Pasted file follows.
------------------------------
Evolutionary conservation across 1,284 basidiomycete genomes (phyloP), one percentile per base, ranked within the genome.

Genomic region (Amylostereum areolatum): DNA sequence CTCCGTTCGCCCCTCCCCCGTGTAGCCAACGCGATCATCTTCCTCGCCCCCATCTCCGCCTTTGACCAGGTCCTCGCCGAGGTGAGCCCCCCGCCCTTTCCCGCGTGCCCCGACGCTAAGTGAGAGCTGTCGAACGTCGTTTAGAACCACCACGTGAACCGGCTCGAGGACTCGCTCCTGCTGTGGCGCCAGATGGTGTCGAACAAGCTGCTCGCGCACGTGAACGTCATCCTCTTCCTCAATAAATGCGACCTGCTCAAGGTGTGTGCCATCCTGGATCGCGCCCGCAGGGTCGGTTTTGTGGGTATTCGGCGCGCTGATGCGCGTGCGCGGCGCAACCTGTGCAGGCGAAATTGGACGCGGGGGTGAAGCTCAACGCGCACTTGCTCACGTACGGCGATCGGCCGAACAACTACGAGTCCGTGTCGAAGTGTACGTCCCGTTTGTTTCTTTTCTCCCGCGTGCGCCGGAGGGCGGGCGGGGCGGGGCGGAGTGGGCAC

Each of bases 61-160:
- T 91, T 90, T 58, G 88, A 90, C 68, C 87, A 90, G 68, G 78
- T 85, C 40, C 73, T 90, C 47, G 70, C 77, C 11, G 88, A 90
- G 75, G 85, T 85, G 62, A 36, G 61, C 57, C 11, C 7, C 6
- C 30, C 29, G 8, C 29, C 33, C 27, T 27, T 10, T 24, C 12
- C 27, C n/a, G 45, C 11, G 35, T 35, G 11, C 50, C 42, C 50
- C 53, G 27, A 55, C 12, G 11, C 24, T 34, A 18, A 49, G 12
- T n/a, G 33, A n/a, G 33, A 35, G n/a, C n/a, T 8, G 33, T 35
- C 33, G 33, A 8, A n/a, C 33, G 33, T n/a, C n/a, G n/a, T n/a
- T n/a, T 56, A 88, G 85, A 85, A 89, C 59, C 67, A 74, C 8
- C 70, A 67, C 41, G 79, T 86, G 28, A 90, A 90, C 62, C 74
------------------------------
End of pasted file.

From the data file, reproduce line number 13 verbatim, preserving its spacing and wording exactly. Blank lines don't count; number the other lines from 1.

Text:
- C 70, A 67, C 41, G 79, T 86, G 28, A 90, A 90, C 62, C 74